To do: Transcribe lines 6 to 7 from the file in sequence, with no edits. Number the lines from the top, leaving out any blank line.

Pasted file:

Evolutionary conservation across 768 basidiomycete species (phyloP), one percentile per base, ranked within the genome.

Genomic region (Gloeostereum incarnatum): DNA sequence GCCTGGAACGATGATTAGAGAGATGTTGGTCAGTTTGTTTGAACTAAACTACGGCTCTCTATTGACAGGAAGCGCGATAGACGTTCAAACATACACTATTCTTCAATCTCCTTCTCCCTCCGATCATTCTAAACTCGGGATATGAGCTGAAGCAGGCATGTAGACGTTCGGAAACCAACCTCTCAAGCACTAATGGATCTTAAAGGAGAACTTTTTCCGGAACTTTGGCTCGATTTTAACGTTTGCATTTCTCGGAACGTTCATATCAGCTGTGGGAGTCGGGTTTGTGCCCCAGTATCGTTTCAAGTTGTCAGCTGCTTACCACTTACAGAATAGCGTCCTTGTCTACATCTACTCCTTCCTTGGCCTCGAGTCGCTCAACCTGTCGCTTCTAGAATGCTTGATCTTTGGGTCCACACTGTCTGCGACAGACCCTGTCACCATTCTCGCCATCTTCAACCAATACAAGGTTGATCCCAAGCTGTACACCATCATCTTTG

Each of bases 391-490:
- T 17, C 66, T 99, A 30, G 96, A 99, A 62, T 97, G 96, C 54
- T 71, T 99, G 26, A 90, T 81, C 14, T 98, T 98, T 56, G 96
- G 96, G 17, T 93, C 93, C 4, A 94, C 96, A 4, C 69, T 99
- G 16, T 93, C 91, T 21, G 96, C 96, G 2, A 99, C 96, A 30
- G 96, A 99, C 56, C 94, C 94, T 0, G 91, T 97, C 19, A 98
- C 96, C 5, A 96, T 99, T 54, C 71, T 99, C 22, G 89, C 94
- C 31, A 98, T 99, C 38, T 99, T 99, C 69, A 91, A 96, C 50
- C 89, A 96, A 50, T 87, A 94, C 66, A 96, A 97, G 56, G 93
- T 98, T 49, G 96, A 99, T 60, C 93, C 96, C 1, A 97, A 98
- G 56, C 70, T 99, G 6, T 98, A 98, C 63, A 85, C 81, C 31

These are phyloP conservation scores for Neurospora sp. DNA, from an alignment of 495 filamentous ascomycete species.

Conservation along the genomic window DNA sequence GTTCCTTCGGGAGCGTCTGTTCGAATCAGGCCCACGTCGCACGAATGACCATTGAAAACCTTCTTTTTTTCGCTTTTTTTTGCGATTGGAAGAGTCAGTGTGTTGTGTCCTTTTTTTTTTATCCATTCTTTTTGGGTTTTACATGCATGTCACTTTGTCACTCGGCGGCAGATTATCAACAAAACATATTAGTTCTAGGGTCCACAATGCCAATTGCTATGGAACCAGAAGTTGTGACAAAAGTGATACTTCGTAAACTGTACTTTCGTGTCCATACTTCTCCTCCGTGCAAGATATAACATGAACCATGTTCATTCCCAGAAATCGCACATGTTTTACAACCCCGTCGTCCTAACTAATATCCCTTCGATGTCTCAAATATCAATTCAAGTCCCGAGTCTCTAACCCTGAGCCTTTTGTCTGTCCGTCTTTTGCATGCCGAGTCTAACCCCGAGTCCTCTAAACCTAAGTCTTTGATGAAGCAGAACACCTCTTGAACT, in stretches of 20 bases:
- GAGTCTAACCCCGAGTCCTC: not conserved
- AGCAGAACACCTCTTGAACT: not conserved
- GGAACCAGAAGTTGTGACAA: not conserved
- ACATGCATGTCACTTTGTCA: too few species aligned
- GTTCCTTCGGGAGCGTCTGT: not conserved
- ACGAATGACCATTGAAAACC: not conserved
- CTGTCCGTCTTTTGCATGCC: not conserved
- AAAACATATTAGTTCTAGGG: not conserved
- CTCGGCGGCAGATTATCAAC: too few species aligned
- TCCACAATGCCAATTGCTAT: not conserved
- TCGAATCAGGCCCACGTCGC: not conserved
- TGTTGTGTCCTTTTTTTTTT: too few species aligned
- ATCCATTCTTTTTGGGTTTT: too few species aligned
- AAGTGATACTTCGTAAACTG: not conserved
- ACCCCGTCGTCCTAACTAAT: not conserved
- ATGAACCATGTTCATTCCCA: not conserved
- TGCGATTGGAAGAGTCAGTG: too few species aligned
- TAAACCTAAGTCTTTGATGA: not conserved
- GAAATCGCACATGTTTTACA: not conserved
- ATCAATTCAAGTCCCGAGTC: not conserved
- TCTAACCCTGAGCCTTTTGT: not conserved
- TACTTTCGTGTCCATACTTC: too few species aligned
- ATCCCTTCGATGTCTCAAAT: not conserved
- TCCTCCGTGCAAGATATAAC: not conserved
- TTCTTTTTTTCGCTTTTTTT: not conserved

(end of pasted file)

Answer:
- G 96, G 17, T 93, C 93, C 4, A 94, C 96, A 4, C 69, T 99
- G 16, T 93, C 91, T 21, G 96, C 96, G 2, A 99, C 96, A 30